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close this bookIndustrial Metabolism: Restructuring for Sustainable Development (UNU; 1994; 376 pages)
View the documentNote to the reader from the UNU
View the documentAcknowledgements
View the documentIntroduction
Open this folder and view contentsPart 1: General implications
close this folderPart 2: Case-studies
Open this folder and view contents6. Industrial metabolism at the national level: A case-study on chromium and lead pollution in Sweden, 1880-1980
Open this folder and view contents7. Industrial metabolism at the regional level: The Rhine Basin
Open this folder and view contents8. Industrial metabolism at the regional and local level: A case-study on a Swiss region
Open this folder and view contents9. A historical reconstruction of carbon monoxide and methane emissions in the United States, 1880-1980
close this folder10. Sulphur and nitrogen emission trends for the United States: An application of the materials flow approach
View the documentIntroduction
View the documentSulphur emissions
View the documentNitrogen oxides emissions
View the documentConclusion
View the documentReferences
Open this folder and view contents11. Consumptive uses and losses of toxic heavy metals in the United States, 1880-1980
View the documentAppendix
Open this folder and view contentsPart 3: Further implications
View the documentBibliography
View the documentContributors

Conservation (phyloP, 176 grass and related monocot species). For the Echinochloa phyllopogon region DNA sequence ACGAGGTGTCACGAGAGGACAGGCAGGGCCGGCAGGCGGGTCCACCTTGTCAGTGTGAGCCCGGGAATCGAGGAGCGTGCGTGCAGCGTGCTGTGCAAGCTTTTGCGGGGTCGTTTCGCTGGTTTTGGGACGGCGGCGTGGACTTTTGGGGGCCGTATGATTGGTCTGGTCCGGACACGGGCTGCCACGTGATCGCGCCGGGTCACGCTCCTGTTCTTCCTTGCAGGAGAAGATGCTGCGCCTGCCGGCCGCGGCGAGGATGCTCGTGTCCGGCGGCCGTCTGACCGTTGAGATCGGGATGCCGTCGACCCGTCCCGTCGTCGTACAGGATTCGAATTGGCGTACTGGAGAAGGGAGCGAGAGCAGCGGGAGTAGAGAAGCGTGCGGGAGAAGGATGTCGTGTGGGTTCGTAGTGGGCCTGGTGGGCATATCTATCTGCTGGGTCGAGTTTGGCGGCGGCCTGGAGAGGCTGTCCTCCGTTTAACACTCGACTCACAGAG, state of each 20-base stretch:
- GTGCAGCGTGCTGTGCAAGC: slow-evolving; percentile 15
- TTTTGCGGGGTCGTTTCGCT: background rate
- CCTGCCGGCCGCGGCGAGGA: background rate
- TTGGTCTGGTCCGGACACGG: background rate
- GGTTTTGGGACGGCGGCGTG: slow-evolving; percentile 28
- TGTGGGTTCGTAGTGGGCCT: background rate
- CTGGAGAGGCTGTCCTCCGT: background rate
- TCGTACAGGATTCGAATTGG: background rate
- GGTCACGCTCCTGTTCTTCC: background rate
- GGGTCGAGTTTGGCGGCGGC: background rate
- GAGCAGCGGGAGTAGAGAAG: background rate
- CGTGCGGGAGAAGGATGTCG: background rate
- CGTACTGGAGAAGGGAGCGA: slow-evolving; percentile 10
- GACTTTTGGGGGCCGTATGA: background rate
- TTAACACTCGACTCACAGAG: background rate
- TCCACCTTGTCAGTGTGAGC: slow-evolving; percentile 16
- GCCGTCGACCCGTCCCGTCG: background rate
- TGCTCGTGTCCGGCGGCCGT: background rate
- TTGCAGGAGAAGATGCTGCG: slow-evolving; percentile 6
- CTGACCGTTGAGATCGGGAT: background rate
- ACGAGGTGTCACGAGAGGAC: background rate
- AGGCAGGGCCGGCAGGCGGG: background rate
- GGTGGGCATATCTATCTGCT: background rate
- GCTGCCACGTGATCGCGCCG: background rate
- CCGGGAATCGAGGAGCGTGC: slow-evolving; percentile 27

Conclusion

A comparison of the sulphur and nitrogen emissions reveals significant differences:

1. National sulphur emissions have fluctuated between 8 and 16 million tons a year since the turn of the century; nitrogen oxides, on the other hand, monotonically increased until the 1970s.

2. Since the 1970s, the main source of sulphur oxides has been coal combustion in power plants, while nitrogen oxides are contributed primarily by internal combustion engines.

3. Sulphur emissions result from oxidation of the sulphur impurity contained in fossil fuels and metal ores; nitrogen oxides are formed primarily by fixation of atmospheric nitrogen at high temperatures, and to a lesser degree by oxidation of fuel-bound nitrogen.

4. The control of sulphur oxides will have to rely on the removal of sulphur from the fuel or flue gases. Nitrogen oxides controls can be accomplished by technological changes in the combustion itself.

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